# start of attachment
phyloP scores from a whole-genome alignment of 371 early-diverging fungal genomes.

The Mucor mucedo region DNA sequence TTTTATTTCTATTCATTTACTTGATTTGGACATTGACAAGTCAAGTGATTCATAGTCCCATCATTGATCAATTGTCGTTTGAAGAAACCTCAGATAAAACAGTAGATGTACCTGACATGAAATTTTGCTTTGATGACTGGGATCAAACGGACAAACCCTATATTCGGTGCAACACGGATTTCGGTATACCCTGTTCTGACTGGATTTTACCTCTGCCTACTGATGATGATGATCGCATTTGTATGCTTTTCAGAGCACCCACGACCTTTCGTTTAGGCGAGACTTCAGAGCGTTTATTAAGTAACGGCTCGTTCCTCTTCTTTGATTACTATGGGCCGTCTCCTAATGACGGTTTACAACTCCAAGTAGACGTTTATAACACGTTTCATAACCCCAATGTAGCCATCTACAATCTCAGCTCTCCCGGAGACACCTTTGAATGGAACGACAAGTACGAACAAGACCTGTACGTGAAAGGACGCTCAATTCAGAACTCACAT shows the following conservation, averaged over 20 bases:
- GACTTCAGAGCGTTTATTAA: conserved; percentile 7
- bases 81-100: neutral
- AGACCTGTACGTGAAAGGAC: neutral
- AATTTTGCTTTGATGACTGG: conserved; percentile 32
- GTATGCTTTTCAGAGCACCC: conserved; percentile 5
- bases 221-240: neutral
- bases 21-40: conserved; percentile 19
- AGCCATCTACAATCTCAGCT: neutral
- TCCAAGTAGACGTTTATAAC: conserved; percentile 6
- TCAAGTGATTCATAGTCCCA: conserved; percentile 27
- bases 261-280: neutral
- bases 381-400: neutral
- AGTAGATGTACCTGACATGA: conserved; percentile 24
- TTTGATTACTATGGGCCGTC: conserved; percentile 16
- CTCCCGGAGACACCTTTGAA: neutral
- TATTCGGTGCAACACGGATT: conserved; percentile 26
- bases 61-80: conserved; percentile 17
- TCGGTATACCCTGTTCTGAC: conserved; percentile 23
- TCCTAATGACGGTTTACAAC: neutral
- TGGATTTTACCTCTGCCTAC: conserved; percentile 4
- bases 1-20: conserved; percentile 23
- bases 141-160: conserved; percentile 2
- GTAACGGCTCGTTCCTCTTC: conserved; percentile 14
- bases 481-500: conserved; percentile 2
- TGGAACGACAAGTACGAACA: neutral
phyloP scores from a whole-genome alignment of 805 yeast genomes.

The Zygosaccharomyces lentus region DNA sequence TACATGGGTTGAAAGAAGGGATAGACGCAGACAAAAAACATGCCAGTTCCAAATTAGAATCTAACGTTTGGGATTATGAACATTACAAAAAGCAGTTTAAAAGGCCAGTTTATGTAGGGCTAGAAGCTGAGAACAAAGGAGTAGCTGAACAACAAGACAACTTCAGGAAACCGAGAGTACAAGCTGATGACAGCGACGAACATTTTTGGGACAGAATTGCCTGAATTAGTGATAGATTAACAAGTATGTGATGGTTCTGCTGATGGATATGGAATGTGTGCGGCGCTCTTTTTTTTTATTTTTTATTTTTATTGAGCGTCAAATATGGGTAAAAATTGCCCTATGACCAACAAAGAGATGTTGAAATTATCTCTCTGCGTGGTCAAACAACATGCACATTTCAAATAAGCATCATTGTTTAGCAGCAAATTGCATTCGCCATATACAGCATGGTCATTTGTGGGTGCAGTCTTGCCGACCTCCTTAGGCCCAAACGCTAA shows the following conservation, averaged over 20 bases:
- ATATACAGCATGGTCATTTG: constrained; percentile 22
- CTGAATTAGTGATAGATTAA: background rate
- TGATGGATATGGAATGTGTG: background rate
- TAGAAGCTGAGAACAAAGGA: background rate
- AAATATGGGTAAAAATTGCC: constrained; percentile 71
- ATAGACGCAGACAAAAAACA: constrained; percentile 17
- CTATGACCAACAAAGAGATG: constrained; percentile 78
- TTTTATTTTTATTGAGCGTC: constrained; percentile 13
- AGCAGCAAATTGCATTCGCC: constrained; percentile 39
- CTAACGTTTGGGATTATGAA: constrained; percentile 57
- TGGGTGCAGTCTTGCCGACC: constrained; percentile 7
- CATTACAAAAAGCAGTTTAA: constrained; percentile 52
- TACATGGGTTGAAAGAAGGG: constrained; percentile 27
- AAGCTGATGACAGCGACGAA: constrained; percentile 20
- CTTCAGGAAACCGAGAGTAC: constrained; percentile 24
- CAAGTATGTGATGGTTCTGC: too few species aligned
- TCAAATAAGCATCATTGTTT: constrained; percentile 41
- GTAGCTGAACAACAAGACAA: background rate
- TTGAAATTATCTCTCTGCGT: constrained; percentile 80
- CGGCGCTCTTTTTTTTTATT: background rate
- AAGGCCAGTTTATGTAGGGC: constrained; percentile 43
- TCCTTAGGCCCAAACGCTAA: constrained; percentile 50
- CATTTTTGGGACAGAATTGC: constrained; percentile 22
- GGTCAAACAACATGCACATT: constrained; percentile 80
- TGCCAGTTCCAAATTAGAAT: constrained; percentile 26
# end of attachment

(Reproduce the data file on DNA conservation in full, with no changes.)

phyloP scores from a whole-genome alignment of 371 early-diverging fungal genomes.

The Mucor mucedo region DNA sequence TTTTATTTCTATTCATTTACTTGATTTGGACATTGACAAGTCAAGTGATTCATAGTCCCATCATTGATCAATTGTCGTTTGAAGAAACCTCAGATAAAACAGTAGATGTACCTGACATGAAATTTTGCTTTGATGACTGGGATCAAACGGACAAACCCTATATTCGGTGCAACACGGATTTCGGTATACCCTGTTCTGACTGGATTTTACCTCTGCCTACTGATGATGATGATCGCATTTGTATGCTTTTCAGAGCACCCACGACCTTTCGTTTAGGCGAGACTTCAGAGCGTTTATTAAGTAACGGCTCGTTCCTCTTCTTTGATTACTATGGGCCGTCTCCTAATGACGGTTTACAACTCCAAGTAGACGTTTATAACACGTTTCATAACCCCAATGTAGCCATCTACAATCTCAGCTCTCCCGGAGACACCTTTGAATGGAACGACAAGTACGAACAAGACCTGTACGTGAAAGGACGCTCAATTCAGAACTCACAT shows the following conservation, averaged over 20 bases:
- GACTTCAGAGCGTTTATTAA: conserved; percentile 7
- bases 81-100: neutral
- AGACCTGTACGTGAAAGGAC: neutral
- AATTTTGCTTTGATGACTGG: conserved; percentile 32
- GTATGCTTTTCAGAGCACCC: conserved; percentile 5
- bases 221-240: neutral
- bases 21-40: conserved; percentile 19
- AGCCATCTACAATCTCAGCT: neutral
- TCCAAGTAGACGTTTATAAC: conserved; percentile 6
- TCAAGTGATTCATAGTCCCA: conserved; percentile 27
- bases 261-280: neutral
- bases 381-400: neutral
- AGTAGATGTACCTGACATGA: conserved; percentile 24
- TTTGATTACTATGGGCCGTC: conserved; percentile 16
- CTCCCGGAGACACCTTTGAA: neutral
- TATTCGGTGCAACACGGATT: conserved; percentile 26
- bases 61-80: conserved; percentile 17
- TCGGTATACCCTGTTCTGAC: conserved; percentile 23
- TCCTAATGACGGTTTACAAC: neutral
- TGGATTTTACCTCTGCCTAC: conserved; percentile 4
- bases 1-20: conserved; percentile 23
- bases 141-160: conserved; percentile 2
- GTAACGGCTCGTTCCTCTTC: conserved; percentile 14
- bases 481-500: conserved; percentile 2
- TGGAACGACAAGTACGAACA: neutral
phyloP scores from a whole-genome alignment of 805 yeast genomes.

The Zygosaccharomyces lentus region DNA sequence TACATGGGTTGAAAGAAGGGATAGACGCAGACAAAAAACATGCCAGTTCCAAATTAGAATCTAACGTTTGGGATTATGAACATTACAAAAAGCAGTTTAAAAGGCCAGTTTATGTAGGGCTAGAAGCTGAGAACAAAGGAGTAGCTGAACAACAAGACAACTTCAGGAAACCGAGAGTACAAGCTGATGACAGCGACGAACATTTTTGGGACAGAATTGCCTGAATTAGTGATAGATTAACAAGTATGTGATGGTTCTGCTGATGGATATGGAATGTGTGCGGCGCTCTTTTTTTTTATTTTTTATTTTTATTGAGCGTCAAATATGGGTAAAAATTGCCCTATGACCAACAAAGAGATGTTGAAATTATCTCTCTGCGTGGTCAAACAACATGCACATTTCAAATAAGCATCATTGTTTAGCAGCAAATTGCATTCGCCATATACAGCATGGTCATTTGTGGGTGCAGTCTTGCCGACCTCCTTAGGCCCAAACGCTAA shows the following conservation, averaged over 20 bases:
- ATATACAGCATGGTCATTTG: constrained; percentile 22
- CTGAATTAGTGATAGATTAA: background rate
- TGATGGATATGGAATGTGTG: background rate
- TAGAAGCTGAGAACAAAGGA: background rate
- AAATATGGGTAAAAATTGCC: constrained; percentile 71
- ATAGACGCAGACAAAAAACA: constrained; percentile 17
- CTATGACCAACAAAGAGATG: constrained; percentile 78
- TTTTATTTTTATTGAGCGTC: constrained; percentile 13
- AGCAGCAAATTGCATTCGCC: constrained; percentile 39
- CTAACGTTTGGGATTATGAA: constrained; percentile 57
- TGGGTGCAGTCTTGCCGACC: constrained; percentile 7
- CATTACAAAAAGCAGTTTAA: constrained; percentile 52
- TACATGGGTTGAAAGAAGGG: constrained; percentile 27
- AAGCTGATGACAGCGACGAA: constrained; percentile 20
- CTTCAGGAAACCGAGAGTAC: constrained; percentile 24
- CAAGTATGTGATGGTTCTGC: too few species aligned
- TCAAATAAGCATCATTGTTT: constrained; percentile 41
- GTAGCTGAACAACAAGACAA: background rate
- TTGAAATTATCTCTCTGCGT: constrained; percentile 80
- CGGCGCTCTTTTTTTTTATT: background rate
- AAGGCCAGTTTATGTAGGGC: constrained; percentile 43
- TCCTTAGGCCCAAACGCTAA: constrained; percentile 50
- CATTTTTGGGACAGAATTGC: constrained; percentile 22
- GGTCAAACAACATGCACATT: constrained; percentile 80
- TGCCAGTTCCAAATTAGAAT: constrained; percentile 26